*
 * @return void
 * @throws \Exception
 */
public function update();

app/etc/di.xml

 <preference for="Magento\Framework\Mview\ViewInterface" type="Magento\Framework\Mview\View" />

In Magento\Framework\Mview\View::update() there is:

$action = $this->actionFactory->get($this->getActionClass());
$this->getState()->setStatus(View\StateInterface::STATUS_WORKING)->save();
..
$action->execute($ids);
..

If you search in vendor/ directory for Magento\Framework\Mview\ActionInterface you'll find for example this:

In \Magento\CatalogInventory\Model\Indexer:

class Stock implements \Magento\Framework\Indexer\ActionInterface, \Magento\Framework\Mview\ActionInterface

In this class there is:

/**
 * Execute materialization on ids entities
 *
 * @param int[] $ids
 *
 * @return void
 */
public function execute($ids)
{
    $this->_productStockIndexerRows->execute($ids);
}

And it looks like it goes back to 'normal' class of indexers' execute` method which is used by MView.

About cache cleaning after Stock Indexer. When an order is placed on checkout, the quantities are subtracted using this observer: \Magento\CatalogInventory\Observer\SubtractQuoteInventoryObserver

$itemsForReindex = $this->stockManagement->registerProductsSale(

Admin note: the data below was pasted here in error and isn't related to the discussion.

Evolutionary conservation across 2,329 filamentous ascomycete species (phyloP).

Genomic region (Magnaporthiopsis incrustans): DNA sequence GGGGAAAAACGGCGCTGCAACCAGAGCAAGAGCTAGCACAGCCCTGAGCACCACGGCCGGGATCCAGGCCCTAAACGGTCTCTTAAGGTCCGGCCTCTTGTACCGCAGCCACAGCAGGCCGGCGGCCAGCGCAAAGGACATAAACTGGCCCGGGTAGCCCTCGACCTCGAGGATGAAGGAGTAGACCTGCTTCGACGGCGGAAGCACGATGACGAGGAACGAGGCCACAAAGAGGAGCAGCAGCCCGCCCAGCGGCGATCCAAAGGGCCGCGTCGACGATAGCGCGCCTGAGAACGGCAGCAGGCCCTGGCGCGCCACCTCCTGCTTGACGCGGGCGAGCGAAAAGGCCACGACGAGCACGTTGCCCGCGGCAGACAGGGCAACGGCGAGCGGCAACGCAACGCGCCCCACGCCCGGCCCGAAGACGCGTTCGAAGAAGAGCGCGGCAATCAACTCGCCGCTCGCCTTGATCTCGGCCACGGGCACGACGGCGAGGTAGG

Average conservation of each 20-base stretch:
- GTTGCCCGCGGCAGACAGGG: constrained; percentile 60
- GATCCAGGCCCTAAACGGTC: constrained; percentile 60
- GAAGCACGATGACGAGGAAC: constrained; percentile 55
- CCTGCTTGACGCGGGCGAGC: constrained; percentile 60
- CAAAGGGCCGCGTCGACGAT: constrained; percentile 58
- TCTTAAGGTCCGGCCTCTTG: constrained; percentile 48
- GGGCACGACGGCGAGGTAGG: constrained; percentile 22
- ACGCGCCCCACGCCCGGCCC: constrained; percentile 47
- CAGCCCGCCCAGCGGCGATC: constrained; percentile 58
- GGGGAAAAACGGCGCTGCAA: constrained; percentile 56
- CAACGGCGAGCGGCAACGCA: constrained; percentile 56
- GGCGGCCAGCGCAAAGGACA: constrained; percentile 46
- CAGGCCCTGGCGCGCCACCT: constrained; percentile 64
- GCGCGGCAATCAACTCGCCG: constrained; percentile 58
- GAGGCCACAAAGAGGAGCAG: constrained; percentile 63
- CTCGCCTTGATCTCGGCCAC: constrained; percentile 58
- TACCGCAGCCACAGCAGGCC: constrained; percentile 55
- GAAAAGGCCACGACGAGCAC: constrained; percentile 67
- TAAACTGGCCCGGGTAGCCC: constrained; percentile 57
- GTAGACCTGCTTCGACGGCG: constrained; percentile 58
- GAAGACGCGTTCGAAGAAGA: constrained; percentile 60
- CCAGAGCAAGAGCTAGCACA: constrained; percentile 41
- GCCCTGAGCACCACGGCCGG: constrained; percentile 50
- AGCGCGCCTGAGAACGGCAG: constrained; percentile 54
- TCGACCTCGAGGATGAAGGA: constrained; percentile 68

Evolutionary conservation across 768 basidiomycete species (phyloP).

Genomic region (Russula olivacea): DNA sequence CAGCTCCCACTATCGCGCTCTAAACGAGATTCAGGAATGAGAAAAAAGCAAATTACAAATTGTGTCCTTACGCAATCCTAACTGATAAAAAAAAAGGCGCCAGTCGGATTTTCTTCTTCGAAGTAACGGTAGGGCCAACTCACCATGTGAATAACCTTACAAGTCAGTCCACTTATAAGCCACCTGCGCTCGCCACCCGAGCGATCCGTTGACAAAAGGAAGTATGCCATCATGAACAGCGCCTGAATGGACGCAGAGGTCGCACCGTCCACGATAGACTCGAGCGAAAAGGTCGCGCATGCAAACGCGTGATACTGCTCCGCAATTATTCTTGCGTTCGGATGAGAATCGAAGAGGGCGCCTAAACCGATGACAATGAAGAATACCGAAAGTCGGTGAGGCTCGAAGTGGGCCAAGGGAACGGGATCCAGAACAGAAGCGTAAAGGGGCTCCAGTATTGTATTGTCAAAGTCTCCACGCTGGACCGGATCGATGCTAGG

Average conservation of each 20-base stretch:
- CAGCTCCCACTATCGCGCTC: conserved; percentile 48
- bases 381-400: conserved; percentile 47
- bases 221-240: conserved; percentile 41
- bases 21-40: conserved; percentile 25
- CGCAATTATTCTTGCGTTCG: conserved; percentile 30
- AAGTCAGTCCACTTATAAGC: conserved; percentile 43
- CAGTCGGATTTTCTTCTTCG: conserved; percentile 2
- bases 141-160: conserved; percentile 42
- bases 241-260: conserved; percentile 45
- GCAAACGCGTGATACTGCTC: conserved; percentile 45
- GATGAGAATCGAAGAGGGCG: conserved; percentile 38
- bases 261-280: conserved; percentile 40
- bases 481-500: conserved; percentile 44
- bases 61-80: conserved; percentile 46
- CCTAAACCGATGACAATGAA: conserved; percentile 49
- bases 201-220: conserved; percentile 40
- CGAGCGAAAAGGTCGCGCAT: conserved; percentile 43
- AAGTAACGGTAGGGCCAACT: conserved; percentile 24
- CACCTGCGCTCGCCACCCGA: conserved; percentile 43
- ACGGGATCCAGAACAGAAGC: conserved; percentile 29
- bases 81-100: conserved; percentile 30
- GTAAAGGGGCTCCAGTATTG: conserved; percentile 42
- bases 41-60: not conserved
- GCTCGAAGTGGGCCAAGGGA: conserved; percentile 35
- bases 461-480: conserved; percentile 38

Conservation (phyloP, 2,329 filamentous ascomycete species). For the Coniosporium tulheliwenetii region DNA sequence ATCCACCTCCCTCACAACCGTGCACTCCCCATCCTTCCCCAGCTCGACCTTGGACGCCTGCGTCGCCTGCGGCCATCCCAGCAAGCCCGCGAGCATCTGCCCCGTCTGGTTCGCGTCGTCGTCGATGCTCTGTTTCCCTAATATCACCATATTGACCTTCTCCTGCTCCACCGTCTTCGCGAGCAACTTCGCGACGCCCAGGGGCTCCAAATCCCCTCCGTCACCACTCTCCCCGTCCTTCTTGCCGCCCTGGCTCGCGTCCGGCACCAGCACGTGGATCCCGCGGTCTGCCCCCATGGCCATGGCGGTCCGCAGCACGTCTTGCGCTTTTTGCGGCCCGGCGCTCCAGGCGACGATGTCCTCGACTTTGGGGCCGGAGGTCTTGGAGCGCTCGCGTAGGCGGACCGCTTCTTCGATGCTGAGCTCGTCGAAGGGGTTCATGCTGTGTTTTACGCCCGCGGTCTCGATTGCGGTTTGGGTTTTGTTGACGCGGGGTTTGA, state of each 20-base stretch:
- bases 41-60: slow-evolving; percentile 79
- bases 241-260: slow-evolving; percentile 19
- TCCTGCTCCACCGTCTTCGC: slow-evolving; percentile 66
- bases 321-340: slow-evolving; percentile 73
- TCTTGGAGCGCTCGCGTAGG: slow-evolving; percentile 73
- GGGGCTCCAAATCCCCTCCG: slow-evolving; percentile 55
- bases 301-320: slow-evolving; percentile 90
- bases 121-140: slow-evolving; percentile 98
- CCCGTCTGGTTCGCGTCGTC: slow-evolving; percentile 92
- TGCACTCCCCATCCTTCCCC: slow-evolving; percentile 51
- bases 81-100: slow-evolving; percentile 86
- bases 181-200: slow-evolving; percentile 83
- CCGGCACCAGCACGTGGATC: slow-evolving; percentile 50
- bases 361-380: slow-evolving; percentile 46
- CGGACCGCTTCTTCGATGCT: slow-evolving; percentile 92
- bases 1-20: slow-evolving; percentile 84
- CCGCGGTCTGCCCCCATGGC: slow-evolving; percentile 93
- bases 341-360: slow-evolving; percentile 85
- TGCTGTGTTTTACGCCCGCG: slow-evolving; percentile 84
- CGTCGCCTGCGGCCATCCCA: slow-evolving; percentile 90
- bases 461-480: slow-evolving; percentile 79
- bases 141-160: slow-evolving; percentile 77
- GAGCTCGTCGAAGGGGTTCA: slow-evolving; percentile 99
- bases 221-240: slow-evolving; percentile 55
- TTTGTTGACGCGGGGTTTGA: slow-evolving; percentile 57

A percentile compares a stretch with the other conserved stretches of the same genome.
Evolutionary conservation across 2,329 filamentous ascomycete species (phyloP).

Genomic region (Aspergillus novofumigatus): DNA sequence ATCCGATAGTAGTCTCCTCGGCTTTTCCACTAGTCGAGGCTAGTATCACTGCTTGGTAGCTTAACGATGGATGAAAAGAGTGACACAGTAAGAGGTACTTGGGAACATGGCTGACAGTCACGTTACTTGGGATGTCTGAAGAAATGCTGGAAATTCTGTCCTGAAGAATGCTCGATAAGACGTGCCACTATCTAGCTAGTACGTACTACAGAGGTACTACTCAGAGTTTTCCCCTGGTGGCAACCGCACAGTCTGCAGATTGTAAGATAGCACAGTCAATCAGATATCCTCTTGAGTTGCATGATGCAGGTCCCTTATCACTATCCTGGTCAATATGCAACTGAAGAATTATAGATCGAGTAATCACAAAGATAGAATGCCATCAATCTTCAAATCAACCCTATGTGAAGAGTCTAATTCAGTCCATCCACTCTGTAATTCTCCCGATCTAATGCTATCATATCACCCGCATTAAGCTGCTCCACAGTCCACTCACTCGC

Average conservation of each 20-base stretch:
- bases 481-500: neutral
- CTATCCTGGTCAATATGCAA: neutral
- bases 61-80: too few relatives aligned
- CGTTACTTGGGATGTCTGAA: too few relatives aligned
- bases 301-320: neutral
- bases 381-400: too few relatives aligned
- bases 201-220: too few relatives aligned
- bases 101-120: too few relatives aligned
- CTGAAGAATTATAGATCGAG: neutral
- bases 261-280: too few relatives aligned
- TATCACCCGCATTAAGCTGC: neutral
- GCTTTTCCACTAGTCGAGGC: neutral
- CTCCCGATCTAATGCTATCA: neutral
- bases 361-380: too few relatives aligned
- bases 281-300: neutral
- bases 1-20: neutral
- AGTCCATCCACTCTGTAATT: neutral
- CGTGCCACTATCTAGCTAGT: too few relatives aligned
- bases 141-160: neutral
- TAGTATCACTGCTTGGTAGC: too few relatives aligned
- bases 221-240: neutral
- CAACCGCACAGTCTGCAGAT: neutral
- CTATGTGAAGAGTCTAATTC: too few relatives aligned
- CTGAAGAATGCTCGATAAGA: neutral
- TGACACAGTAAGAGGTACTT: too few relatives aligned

$items,
    $quote->getStore()->getWebsiteId()
);

Further, another observer triggers indexer (but not directly on Mview/Indexer by Schedule): \Magento\CatalogInventory\Observer\ReindexQuoteInventoryObserver

if ($productIds) {
    $this->stockIndexerProcessor->reindexList($productIds);
}

In Mview case, when the new quantities are subtracted in SubtractQuoteInventoryObserver, the MySQL trigger (created for Mview) will insert a row in cataloginventory_stock_cl, marking that a reindex (stock & fulltext) needs to be done to those purchased product ids. There are many MySQL triggers created for Mview. See them all with SHOW TRIGGERS;.

When a product gets out of stock after checkout you'll see 2 rows inserted in that table (Magento saves 2 times stock item in these 2 observers).